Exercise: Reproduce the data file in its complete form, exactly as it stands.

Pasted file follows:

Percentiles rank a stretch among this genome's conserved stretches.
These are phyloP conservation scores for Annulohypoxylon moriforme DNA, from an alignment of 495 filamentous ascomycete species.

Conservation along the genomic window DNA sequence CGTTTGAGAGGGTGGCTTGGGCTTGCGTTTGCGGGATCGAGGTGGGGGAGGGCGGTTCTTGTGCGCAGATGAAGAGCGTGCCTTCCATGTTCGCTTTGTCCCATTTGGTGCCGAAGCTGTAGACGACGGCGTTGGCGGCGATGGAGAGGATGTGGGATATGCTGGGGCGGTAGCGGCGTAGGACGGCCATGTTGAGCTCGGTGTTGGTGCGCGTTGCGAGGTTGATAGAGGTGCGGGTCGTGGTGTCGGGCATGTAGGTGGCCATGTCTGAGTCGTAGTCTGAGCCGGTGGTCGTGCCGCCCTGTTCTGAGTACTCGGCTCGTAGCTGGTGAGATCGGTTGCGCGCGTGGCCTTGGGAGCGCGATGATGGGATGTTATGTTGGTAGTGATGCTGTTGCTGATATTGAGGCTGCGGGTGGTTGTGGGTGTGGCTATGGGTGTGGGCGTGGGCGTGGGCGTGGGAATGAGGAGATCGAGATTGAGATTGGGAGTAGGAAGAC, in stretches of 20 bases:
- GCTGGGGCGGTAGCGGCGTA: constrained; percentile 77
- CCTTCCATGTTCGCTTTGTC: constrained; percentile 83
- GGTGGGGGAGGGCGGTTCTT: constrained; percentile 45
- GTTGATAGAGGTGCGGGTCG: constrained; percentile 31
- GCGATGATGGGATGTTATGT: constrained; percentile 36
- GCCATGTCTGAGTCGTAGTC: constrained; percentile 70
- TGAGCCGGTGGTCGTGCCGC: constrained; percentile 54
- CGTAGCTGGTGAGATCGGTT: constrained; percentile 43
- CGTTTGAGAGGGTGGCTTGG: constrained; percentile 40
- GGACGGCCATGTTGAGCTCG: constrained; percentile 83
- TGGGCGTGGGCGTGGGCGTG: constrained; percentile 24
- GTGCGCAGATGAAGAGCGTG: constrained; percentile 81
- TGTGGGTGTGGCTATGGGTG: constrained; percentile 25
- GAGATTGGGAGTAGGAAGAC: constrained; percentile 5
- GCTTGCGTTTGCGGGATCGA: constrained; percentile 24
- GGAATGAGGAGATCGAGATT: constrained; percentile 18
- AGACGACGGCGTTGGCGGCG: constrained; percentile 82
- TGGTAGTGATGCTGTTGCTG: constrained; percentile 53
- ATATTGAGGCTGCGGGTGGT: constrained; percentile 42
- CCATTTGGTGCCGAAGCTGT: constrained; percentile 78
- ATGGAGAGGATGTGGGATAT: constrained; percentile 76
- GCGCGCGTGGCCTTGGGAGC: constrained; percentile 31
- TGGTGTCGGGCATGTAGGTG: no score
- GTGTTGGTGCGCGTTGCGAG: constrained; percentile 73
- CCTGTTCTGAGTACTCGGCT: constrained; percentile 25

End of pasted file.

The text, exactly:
Percentiles rank a stretch among this genome's conserved stretches.
These are phyloP conservation scores for Annulohypoxylon moriforme DNA, from an alignment of 495 filamentous ascomycete species.

Conservation along the genomic window DNA sequence CGTTTGAGAGGGTGGCTTGGGCTTGCGTTTGCGGGATCGAGGTGGGGGAGGGCGGTTCTTGTGCGCAGATGAAGAGCGTGCCTTCCATGTTCGCTTTGTCCCATTTGGTGCCGAAGCTGTAGACGACGGCGTTGGCGGCGATGGAGAGGATGTGGGATATGCTGGGGCGGTAGCGGCGTAGGACGGCCATGTTGAGCTCGGTGTTGGTGCGCGTTGCGAGGTTGATAGAGGTGCGGGTCGTGGTGTCGGGCATGTAGGTGGCCATGTCTGAGTCGTAGTCTGAGCCGGTGGTCGTGCCGCCCTGTTCTGAGTACTCGGCTCGTAGCTGGTGAGATCGGTTGCGCGCGTGGCCTTGGGAGCGCGATGATGGGATGTTATGTTGGTAGTGATGCTGTTGCTGATATTGAGGCTGCGGGTGGTTGTGGGTGTGGCTATGGGTGTGGGCGTGGGCGTGGGCGTGGGAATGAGGAGATCGAGATTGAGATTGGGAGTAGGAAGAC, in stretches of 20 bases:
- GCTGGGGCGGTAGCGGCGTA: constrained; percentile 77
- CCTTCCATGTTCGCTTTGTC: constrained; percentile 83
- GGTGGGGGAGGGCGGTTCTT: constrained; percentile 45
- GTTGATAGAGGTGCGGGTCG: constrained; percentile 31
- GCGATGATGGGATGTTATGT: constrained; percentile 36
- GCCATGTCTGAGTCGTAGTC: constrained; percentile 70
- TGAGCCGGTGGTCGTGCCGC: constrained; percentile 54
- CGTAGCTGGTGAGATCGGTT: constrained; percentile 43
- CGTTTGAGAGGGTGGCTTGG: constrained; percentile 40
- GGACGGCCATGTTGAGCTCG: constrained; percentile 83
- TGGGCGTGGGCGTGGGCGTG: constrained; percentile 24
- GTGCGCAGATGAAGAGCGTG: constrained; percentile 81
- TGTGGGTGTGGCTATGGGTG: constrained; percentile 25
- GAGATTGGGAGTAGGAAGAC: constrained; percentile 5
- GCTTGCGTTTGCGGGATCGA: constrained; percentile 24
- GGAATGAGGAGATCGAGATT: constrained; percentile 18
- AGACGACGGCGTTGGCGGCG: constrained; percentile 82
- TGGTAGTGATGCTGTTGCTG: constrained; percentile 53
- ATATTGAGGCTGCGGGTGGT: constrained; percentile 42
- CCATTTGGTGCCGAAGCTGT: constrained; percentile 78
- ATGGAGAGGATGTGGGATAT: constrained; percentile 76
- GCGCGCGTGGCCTTGGGAGC: constrained; percentile 31
- TGGTGTCGGGCATGTAGGTG: no score
- GTGTTGGTGCGCGTTGCGAG: constrained; percentile 73
- CCTGTTCTGAGTACTCGGCT: constrained; percentile 25